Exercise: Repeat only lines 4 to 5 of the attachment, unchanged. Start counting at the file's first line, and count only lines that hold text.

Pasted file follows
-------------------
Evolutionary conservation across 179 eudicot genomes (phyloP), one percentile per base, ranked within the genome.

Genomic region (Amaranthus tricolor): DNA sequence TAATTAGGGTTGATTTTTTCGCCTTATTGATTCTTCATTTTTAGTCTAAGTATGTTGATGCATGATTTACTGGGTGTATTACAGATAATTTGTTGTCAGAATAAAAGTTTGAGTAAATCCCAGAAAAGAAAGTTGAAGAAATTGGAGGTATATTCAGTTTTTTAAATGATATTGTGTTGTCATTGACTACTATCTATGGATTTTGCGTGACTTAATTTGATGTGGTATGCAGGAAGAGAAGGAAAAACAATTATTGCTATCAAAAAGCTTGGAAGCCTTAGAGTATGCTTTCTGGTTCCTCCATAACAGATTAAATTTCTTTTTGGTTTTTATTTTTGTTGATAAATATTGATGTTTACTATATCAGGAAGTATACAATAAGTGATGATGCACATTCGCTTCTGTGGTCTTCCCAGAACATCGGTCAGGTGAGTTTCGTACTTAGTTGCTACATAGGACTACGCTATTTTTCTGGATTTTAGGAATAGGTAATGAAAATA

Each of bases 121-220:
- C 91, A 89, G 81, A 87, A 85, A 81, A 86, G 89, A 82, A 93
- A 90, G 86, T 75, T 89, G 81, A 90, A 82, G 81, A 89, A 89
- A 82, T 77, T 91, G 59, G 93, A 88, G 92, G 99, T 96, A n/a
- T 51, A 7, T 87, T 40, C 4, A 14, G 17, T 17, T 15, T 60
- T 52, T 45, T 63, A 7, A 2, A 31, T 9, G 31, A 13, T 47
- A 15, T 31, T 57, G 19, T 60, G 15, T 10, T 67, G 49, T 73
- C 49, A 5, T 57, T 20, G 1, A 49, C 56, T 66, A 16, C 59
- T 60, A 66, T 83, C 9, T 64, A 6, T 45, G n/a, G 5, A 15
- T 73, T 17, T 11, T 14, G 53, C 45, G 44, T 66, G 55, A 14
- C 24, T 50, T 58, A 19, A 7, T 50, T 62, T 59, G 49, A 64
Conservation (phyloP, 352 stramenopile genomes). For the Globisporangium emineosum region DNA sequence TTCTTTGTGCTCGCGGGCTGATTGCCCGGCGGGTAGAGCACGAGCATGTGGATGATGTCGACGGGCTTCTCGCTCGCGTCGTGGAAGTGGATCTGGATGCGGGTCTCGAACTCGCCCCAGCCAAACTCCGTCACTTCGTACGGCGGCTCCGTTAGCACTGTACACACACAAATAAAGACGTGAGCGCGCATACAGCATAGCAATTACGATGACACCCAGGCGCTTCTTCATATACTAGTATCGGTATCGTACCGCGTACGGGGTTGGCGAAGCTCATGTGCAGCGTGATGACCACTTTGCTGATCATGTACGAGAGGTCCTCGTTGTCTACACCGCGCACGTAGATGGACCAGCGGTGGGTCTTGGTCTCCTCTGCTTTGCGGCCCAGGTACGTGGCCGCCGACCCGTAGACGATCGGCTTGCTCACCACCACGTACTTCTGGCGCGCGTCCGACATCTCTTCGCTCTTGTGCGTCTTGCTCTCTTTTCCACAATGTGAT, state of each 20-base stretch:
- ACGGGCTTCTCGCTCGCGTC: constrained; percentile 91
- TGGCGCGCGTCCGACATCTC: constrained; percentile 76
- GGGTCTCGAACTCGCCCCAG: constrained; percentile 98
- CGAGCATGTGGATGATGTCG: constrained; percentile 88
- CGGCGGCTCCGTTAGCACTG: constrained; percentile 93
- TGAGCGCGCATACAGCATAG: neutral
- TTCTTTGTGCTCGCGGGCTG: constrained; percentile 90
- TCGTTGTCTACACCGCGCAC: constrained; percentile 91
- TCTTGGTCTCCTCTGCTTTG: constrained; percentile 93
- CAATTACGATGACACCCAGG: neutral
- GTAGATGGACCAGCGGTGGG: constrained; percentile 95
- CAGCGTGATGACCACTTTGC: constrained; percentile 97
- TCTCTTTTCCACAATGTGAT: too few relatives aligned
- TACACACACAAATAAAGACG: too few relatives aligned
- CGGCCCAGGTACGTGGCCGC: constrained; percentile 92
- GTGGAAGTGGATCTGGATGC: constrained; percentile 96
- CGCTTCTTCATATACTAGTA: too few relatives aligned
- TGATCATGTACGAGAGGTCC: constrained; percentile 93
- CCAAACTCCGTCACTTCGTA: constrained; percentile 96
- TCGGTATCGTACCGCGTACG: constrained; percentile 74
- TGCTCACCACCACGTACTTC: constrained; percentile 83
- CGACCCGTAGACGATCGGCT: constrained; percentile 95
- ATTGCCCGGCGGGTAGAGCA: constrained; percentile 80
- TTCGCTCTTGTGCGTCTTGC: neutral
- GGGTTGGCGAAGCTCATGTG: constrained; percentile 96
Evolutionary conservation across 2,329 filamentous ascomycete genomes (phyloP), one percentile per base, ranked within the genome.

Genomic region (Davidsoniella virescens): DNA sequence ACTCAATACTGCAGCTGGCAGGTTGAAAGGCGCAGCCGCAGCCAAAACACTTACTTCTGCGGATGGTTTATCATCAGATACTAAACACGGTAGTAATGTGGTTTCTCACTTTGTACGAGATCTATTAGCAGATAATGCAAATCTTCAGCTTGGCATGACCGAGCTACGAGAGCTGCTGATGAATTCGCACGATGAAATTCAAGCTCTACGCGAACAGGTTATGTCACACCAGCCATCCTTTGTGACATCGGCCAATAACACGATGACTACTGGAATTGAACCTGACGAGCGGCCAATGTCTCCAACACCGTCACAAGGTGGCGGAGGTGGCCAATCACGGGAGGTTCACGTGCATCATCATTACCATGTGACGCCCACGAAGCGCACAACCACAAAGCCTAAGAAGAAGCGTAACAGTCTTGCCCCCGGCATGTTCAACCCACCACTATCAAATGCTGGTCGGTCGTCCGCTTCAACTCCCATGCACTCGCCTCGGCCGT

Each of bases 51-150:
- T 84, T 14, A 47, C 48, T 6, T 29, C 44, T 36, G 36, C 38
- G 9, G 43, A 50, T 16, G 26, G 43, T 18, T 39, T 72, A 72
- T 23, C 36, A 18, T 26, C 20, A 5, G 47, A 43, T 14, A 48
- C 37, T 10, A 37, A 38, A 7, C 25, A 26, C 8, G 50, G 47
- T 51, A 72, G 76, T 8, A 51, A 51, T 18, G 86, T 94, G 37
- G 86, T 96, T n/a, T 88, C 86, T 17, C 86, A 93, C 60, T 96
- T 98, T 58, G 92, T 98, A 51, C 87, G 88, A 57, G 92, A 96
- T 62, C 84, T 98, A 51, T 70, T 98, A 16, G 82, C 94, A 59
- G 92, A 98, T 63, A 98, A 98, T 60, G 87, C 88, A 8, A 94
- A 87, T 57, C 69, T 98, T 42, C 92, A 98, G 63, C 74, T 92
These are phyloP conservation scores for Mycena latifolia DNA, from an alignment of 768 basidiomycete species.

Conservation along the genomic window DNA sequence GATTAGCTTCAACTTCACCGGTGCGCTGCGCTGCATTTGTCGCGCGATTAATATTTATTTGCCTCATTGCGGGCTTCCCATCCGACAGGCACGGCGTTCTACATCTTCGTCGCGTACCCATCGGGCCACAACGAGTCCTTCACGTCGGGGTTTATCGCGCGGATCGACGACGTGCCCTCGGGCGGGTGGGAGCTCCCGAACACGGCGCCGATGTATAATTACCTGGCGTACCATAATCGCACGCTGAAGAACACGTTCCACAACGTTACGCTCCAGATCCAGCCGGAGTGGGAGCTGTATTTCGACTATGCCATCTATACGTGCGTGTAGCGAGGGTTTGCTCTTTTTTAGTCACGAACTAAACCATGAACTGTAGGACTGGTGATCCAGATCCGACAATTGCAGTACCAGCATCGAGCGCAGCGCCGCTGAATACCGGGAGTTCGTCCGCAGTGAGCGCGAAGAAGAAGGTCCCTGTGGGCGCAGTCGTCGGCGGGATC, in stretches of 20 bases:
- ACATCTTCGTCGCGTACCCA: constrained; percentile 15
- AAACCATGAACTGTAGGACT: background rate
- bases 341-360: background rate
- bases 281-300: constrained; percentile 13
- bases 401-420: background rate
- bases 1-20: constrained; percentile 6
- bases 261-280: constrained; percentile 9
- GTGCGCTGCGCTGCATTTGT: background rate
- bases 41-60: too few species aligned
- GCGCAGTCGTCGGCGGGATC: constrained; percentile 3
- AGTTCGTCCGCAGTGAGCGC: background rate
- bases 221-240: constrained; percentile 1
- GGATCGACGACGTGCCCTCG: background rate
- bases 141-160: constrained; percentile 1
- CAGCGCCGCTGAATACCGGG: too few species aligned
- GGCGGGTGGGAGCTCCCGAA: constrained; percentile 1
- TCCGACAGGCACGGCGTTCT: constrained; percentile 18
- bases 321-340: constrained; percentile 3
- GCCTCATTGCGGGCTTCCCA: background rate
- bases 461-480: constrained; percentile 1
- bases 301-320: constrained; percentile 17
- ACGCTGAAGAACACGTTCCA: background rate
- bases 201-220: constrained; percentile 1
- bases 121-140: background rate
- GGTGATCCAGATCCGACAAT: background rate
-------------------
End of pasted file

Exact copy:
- C 91, A 89, G 81, A 87, A 85, A 81, A 86, G 89, A 82, A 93
- A 90, G 86, T 75, T 89, G 81, A 90, A 82, G 81, A 89, A 89